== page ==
He found worry creeping into his mind, so he flicked his fingers away, imagining the worry as water droplets, flung away from him. He concentrated on his breath, settling his hands again. He opened his mind to the air currents. Light filled the water. Water in the air condensed into the bowl. Water in the bowl evaporated. He moved his mind into the water, and flowed along its path, through the air, the water forming a bridge, particle to particle, for him to follow. He lost touch with his arms, still suspended at the edges of the bowl. He no longer worried, he breathed, still as a statute.
Sillette had come quietly out onto the roof when he was collecting the water, and she hid in a corner among Yoli’s petunias. She had watched over him since they were children. She had been bigger, as girls often are. Recently, he had shot up, and now was at least an inch taller than her smaller stature. His shoulders had broadened as well, but habits die hard. She crouched down, as small as she could, and tried not to disturb him. When a dwarf tries to hide, they become like large stones, and even another dwarf may not see them, despite the hider being in plain view.
Darvin sensed her breath, through the water, but because she was often there, he had learned to chant his goal and not be distracted.
Darvin cast his mind toward Gregori, calling him quietly. Soon he was in the clouds, gliding down the mountain, over other mountains, and across foothills. He saw the grass and fields of grain as the cloud does, from high above, indifferent. He focused on his call, “Gregori, Gregori, Gregori,” he chanted, and he did not lose himself in the cloud.
Down beside a river, Gregori was camping with FarStrider, the mustang. Gregori was still rolled into his bedding, even though the sun had been up an hour. Even FarStrider’s head drooped, as if his equine thoughts were dreaming. From his vantage in the clouds, Darvin could see dark figures behind bushes. They had weapons. They were moving closer to Gregori. Darvin tried to speak a warning, but a cloud cannot speak. Darvin’s anger and fear built, drawing more and more water toward him as the air pressure dropped. Clouds covered the sun, but the shadowy giants below did not notice.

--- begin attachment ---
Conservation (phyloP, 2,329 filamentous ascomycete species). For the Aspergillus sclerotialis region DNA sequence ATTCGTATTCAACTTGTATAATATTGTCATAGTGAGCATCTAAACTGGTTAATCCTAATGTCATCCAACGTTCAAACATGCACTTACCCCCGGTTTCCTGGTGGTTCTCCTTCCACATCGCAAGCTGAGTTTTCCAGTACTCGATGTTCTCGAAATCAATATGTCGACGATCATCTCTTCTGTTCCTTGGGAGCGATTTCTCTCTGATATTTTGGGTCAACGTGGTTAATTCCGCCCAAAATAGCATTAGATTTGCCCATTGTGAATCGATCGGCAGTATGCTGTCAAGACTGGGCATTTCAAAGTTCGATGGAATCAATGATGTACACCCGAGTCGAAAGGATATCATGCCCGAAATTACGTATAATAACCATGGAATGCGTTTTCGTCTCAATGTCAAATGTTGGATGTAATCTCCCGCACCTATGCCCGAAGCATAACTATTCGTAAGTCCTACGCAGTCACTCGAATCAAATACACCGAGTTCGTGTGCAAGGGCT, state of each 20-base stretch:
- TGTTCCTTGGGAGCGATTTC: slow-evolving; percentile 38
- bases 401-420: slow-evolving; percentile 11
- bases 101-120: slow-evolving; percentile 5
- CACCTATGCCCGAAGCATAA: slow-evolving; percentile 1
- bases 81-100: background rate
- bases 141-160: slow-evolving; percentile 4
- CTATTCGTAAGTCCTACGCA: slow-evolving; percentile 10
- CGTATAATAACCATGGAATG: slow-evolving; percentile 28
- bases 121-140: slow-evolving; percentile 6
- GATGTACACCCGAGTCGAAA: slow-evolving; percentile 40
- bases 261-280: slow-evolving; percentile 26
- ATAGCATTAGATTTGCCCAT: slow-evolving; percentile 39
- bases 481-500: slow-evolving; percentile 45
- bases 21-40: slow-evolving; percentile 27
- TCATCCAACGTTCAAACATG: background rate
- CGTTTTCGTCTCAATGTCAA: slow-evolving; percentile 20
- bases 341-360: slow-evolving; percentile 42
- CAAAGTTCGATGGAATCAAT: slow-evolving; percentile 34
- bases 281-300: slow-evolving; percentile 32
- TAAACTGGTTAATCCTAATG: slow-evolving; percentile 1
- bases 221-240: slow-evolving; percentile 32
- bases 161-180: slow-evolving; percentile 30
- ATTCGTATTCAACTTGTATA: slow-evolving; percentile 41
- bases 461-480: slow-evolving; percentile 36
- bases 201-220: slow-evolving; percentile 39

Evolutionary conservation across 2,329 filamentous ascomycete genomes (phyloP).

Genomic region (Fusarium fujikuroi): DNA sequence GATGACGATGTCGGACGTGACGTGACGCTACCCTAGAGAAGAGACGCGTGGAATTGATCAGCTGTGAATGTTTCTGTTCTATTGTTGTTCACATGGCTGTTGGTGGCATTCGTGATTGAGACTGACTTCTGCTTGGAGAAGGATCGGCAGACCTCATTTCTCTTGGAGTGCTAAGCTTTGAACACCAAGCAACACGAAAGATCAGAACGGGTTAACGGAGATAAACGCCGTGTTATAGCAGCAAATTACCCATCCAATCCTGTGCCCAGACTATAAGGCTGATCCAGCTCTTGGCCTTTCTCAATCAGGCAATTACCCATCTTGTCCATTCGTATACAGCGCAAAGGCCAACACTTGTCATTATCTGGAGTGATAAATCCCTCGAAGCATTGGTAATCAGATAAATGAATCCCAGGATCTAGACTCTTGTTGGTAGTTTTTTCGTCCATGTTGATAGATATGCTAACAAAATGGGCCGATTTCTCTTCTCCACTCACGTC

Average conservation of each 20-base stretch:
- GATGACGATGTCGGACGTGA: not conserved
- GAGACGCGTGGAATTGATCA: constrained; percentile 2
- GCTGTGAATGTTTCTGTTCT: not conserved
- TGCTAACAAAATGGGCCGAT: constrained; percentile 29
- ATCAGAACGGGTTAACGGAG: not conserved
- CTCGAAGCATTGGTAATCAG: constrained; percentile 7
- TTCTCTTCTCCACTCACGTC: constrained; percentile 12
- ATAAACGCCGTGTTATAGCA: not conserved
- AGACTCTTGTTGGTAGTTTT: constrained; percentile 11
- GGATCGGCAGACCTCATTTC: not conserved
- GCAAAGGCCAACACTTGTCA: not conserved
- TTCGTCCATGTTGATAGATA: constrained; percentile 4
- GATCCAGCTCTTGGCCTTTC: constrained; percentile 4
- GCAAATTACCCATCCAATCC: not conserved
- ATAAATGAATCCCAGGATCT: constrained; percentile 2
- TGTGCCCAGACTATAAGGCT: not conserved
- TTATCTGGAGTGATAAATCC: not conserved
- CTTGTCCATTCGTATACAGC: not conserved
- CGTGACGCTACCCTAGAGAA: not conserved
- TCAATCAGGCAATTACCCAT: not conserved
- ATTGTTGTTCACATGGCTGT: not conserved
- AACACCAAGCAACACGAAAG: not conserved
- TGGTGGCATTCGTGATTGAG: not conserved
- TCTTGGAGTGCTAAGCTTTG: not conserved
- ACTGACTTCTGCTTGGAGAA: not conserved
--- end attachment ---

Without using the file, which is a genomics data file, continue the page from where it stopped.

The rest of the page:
FarStrider threw up his head and whinnied a warning. Gregori rolled out of his blankets to his feet, looking all around. One of the flatlander giants rushed him, four more boiling out of the underbrush. Gregori, though bigger, could not fight them all off. One grabbed the pack, which would be where the medicine was stored.
Darvin’s rage grew, and all the heaving cloud-water crashed together, making a deafening boom. Lightning hit the man with the pack. He screamed like a crow chasing a hawk, dropped the pack and fell backward into the river.
“Wizard!” One of the men holding Gregori shouted, and clouted him over the head. Gregori fell to the ground, out cold. One of the men ran away from the fight, losing his nerve.
“Jackal, come back! The wizard is out cold, and he can’t hurt us now. We need to help Phillin and get the pack! Jackal!” One of the other men approached the pack, but Darvin again crashed the clouds together and sent lightning down. This time he hit the giant yelling orders, and he screamed like an eagle that missed its prey. The remaining robbers, picked up Phillin and the leader, and ran off. They left the pack and Gregori behind.
Darvin, in his relief, let the air pressure drop more. Great droplets of water mixed with hail began to fall, pelting the robbers. A big piece also hit Gregori who yelped, saddled up FarStrider, secured the pack, and started riding for the mountain with a blanket held over their heads to hold off the hail. Darvin drifted in the clouds, peppering the robbers with more hail until they took shelter in a cabin, cursing and looking back over their shoulders fearfully.
Copyright 2013 Brenda Davis Harsham
Note: Top photograph by the very talented Vit Peyr.